Josefina Castellví

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Josefina Castellví
Josefina Castellví a Medalla Or Generalitat 2014 7092 resize (cropped).jpg
Born 1 July 1935
Nationality Spain
Alma mater University of Barcelona
Awards Creu de Sant Jordi Award
Scientific career
Fields Oceanography

Josefina Castellví Piulachs (born in Barcelona, 1 July 1935) is a Spanish oceanographer, biologist and writer.[1] Castellvi Peak on Hurd Peninsula, on Livingston Island in Antarctica is named in her honour. In 1984 she was the first Spaniard to participate in an international expedition to Antarctica. She received her bachelor’s degree in 1957 and a PhD in biological sciences at the University of Barcelona in 1969. In 1960 she started working for the Institute of Marine Sciences.[where?] In addition, she conducted research at the Spanish National Research Council (CSIC) and was a delegate in Catalonia for two years (1984-1986).

Starting in 1984, she participated in the Organization of Research in Antarctica and assisted with the installation of the Juan Carlos I Antarctic Base on Livingston Island, of which she was the lead oceanographer from 1989 to 1997, replacing Antoni Ballester (ca). From 1989 to 1995 she directed Madrid’s National Program of Antarctic Research, and later, from 1994 to 1995, she directed the Institute of Marine Sciences.

She has been awarded, among other prizes like the Gold Medal of the Generalitat of Catalonia in 1994, the Creu de Sant Jordi Award in 2003, the IEC Environment Prize in 2006 and the CONCA National Award in 2013.[2]

Biography[edit]

Josefina Castellví was born the daughter of a doctor and housewife in Barcelona during the last few months of the Spanish Republic before the explosive outbreak of the Spanish Civil War (1936-1939). She studied at the Montserrat Institute[3] and in 1957 graduated with a degree in biology from the University of Barcelona. In 1960 she specialized in oceanography from the Sorbonne. In 1969, Josefina got a doctorate in science from the University of Barcelona.

Josefina and her older sister attended school at an exceptionally young age near Eixample, where their family began. Later, they were transferred to a convent school, where they studied until their second year of high school. Ultimately, they completed their basic studies at the Institute Monsterrat, in the neighborhood of Sant Gervasi, where Josefina prepared to enter university. In spite of living in a postwar period and the immense poverty the country suffered, Josefina's childhood and adolescence were normal; she lived alternately in Barcelona and Castelldefels, where her parents had a house.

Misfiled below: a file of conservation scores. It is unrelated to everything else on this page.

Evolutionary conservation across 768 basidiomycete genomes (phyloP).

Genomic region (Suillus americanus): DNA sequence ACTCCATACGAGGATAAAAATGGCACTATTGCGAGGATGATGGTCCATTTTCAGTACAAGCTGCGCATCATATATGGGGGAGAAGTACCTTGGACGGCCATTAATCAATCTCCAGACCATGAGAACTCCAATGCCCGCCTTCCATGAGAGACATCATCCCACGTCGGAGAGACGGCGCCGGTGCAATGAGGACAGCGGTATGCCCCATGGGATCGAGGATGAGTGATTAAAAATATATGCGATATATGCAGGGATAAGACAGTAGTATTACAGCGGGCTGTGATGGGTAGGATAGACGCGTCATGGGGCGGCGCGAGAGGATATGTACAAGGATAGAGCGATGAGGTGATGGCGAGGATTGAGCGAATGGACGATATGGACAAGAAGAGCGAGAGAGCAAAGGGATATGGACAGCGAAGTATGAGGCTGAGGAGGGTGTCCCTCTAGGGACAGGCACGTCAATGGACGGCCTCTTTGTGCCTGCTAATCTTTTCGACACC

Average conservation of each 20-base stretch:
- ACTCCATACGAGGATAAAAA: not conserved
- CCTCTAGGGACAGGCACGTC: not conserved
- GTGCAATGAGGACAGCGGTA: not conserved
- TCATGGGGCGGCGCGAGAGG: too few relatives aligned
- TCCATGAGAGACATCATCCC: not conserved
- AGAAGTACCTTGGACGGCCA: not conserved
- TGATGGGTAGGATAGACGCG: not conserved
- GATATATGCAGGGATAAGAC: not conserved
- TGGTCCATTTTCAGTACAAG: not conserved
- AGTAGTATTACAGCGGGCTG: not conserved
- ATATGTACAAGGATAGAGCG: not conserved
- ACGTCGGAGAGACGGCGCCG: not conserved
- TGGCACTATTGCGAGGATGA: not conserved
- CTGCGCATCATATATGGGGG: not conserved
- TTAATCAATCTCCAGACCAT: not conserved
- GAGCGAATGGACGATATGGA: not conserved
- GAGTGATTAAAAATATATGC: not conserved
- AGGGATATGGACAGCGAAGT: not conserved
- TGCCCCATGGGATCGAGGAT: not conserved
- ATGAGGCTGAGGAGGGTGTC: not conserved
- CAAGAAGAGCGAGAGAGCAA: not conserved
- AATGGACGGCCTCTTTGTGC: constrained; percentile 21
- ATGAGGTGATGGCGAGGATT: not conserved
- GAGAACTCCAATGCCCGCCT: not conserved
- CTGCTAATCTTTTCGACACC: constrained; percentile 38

In 1953, around the age of 18, Josefina began studying biology at the University of Barcelona. She completed two tracks in one and graduated in 1957, when she was 22 years old. Only two people finished the degree that year: Josefina and a nun. She continued her studies in order to engage more deeply with her research.

After finishing her degree Josefina Castellví traveled to France to study for two years. By 1960, when she specialized and received her PhD in oceanography at the age of 25, she participated in her first oceanographic expeditions on French ships and taught at the Sorbonne. Also starting that year, she began work at the Institute of Marine Sciences as Council Superior of Scientific Research, where she would later assume the role of director from 1994 to 1995 whilst also being a delegate to Catalonia. In 1984 she was the first Spanish woman to participate in an international expedition in Antarctica; it ought to be noted that she contributed mainly to those expeditions’ research, for which she was awarded[4][5] recognition alongside Antonio Ballester and Nolla.[clarification needed] Ballester was recognized as well for his intervention in the installation of the Juan Carlos I Antarctic Base on Island Livingston,[6][5][7] of which Josefina was chief director from 1989 to 1993, allowing Spain for the first time to become a member of the Antarctic Treaty System (1988).

When she returned to Barcelona, Josefina continued her research at the Spanish National Research Council (CSIC). First, by experimenting in the laboratory, since at that time Spain lacked oceanographic vessels and bathyscaphes with which to feasibly and directly explore the seas. When, in 1971, scientists provided the first Spanish oceanographic vessel for use in investigations Josefina Castellví was able to do her work from within the environment of her scientific subjects and could analyze how those subjects behaved in the midst of the sea currents.

In 1987 Antonio Ballester, Josefina Castellví, and seven others put the first Spanish base in Antarctica, which they created on Island Livingstone and baptized with the name of Juan Carlos I. Josefina Castellví was 52 years old by then, yet even at that age, in 1997, she directed an Antarctic base where 12 people lived for four months a year. The research in Antarctica was both a great learning experience and emotionally validating for her. Antarctica is a natural laboratory; deep in the ice there is written billions of years of Earth’s history and knowing how to analyze these ancient writings allows us to share that vast history.